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The article in the guardian today is interesting. Northern Ireland is not going to be allowed leave the EU. Not sure they foresaw that happening


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PostPosted: Fri Feb 09, 2018 12:18 pm 
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sewa wrote:
The article in the guardian today is interesting. Northern Ireland is not going to be allowed leave the EU. Not sure they foresaw that happening

It's simply the EU putting what the UK agreed to before Christmas into a legally binding format. The DUP reaction will be interesting, especially as the EU consider any British government agreement with the DUP as a purely internal British matter ie. The EU don't give a shit about it.

https://www.theguardian.com/uk-news/201 ... it-eu-says


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PostPosted: Fri Feb 09, 2018 2:18 pm 
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Quiet down Paddy, the whole of the U.K. are leaving the Customs Union and Single market while taking the parts we want and simultaneously avoiding a hard border.


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PostPosted: Fri Feb 09, 2018 2:31 pm 
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Quote:
An EU official involved in the negotiations said the situation in Ireland exposed the “infeasibility” of Brexit on the prime minister’s terms. The source added: “These commitments will come to haunt the British.”


Chilling stuff from the Ministry of Truth.


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PostPosted: Fri Feb 09, 2018 3:03 pm 
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Toulon's Not Toulouse wrote:
It really is time to part ways when we see the world that differently... :lol:

Left, Deutsche Welle: http://www.dw.com/en/european-parliamen ... a-42510308
Right, the Express: https://www.express.co.uk/news/world/91 ... -UK-Brexit

Image


I read something this morning about the Mirror Group buying out the Express. The spokesperson said that there could be economies of scale, like only needing one reporter to go to a football match, but the "identity" of each publication would remain http://www.bbc.co.uk/news/business-42991304

It does bring home the farcical nature of "news" that you could have a single organisation kind of disagreeing with itself on really fundamental issues.

And the poor football reporter....

Mirror copy:

Quote:
Arsenal went ahead just before half time after a cool finish from Mesut Ozil.


Express copy:

Quote:
German immigrant Mesut Ozil rubbed the idea of a European Superstate in Liverpool fans face by scoring a goal just before half time, possibly impacting on local house prices and causing dementia.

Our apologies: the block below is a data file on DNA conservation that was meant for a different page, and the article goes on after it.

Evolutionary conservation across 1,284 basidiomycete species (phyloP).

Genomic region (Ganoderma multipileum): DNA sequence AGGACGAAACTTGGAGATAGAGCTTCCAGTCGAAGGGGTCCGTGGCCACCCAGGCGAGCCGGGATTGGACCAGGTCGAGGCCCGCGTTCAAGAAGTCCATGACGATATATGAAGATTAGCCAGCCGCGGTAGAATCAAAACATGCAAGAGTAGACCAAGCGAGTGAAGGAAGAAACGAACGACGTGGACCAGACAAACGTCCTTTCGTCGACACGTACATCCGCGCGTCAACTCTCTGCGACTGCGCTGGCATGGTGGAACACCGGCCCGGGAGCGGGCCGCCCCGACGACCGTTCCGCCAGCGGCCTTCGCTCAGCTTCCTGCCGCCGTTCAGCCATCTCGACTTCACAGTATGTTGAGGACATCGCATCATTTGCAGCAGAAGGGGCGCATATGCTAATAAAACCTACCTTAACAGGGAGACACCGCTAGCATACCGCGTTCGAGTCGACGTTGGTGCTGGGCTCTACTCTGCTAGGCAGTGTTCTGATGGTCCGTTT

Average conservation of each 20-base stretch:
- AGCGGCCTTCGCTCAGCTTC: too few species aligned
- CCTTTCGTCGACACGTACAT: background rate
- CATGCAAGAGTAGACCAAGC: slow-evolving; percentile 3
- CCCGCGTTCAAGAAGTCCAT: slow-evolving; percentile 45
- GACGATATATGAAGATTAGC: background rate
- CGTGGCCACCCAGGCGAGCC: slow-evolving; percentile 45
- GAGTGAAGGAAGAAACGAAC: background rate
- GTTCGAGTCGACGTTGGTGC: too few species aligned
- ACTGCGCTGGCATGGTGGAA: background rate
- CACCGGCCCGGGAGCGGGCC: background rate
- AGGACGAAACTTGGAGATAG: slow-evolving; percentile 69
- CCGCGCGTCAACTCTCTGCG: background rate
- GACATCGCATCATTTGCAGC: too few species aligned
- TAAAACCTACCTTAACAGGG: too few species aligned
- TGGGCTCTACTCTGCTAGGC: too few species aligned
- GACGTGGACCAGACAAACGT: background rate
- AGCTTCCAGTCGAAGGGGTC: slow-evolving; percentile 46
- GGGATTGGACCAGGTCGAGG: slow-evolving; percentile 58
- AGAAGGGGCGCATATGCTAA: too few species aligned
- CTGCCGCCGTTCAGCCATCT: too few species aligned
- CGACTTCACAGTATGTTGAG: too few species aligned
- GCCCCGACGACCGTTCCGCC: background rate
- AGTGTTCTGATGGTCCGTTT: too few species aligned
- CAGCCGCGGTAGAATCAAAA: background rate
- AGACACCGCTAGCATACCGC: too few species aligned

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PostPosted: Fri Feb 09, 2018 3:11 pm 
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So Ireland can borrow money cheaper than the UK can and now Greece has higher economic growth.

Looks like the UK can jump on the couch with Italy being subbed off for former bad boys Ireland and Greece.



Greece is growing faster than the U.K. and is outperforming it in financial markets.
https://www.bloomberg.com/view/articles ... rexit-vote

When British voters decided in June 2016 to exit the European Union, investors who had anticipated the opposite result stampeded out of sterling and the currency plummeted a record 8.05 percent to a 31-year low. Almost 20 months later, the pound has mostly recovered, providing some satisfaction to commentators who'd predicted that Brexit would prove more distressing to the EU.

QuickTake
Brexit

So much for wishful thinking. In a role reversal not even the most prescient dared to anticipate, Greece is growing faster than the U.K. and outperforming it in financial markets. That's because Greek citizens, who rejected bailout terms from EU creditors in a July 2015 referendum, never embraced a rupture with Europe or the return to a drachma-based economy. Now that Europe is leading the developed world in growth, productivity and job creation after the euro gained 14.2 percent last year — the most among 16 major currencies and the strongest appreciation since 2003 — Greece is the biggest beneficiary and Britain is the new sick man of Europe.

Role Reversal
Year-over-year percentage change in gross domestic product

Source: Bloomberg
2018 and 2019 figures are projections
Since the Brexit vote on June 23, 2016, the pound remains the worst-performing currency even after the dollar weakened 12 percent in 2017, according to data compiled by Bloomberg. The euro has strengthened 8 percent since then and appreciated more than a dozen of the major currencies. For the countries participating in the EU without using the euro, the outcome is similar since the Brexit vote: Czech korunas gained 16 percent; the Polish zloty, 13 percent; the Hungarian forint, 10 percent and the Danish krone, 8 percent, Bloomberg data show.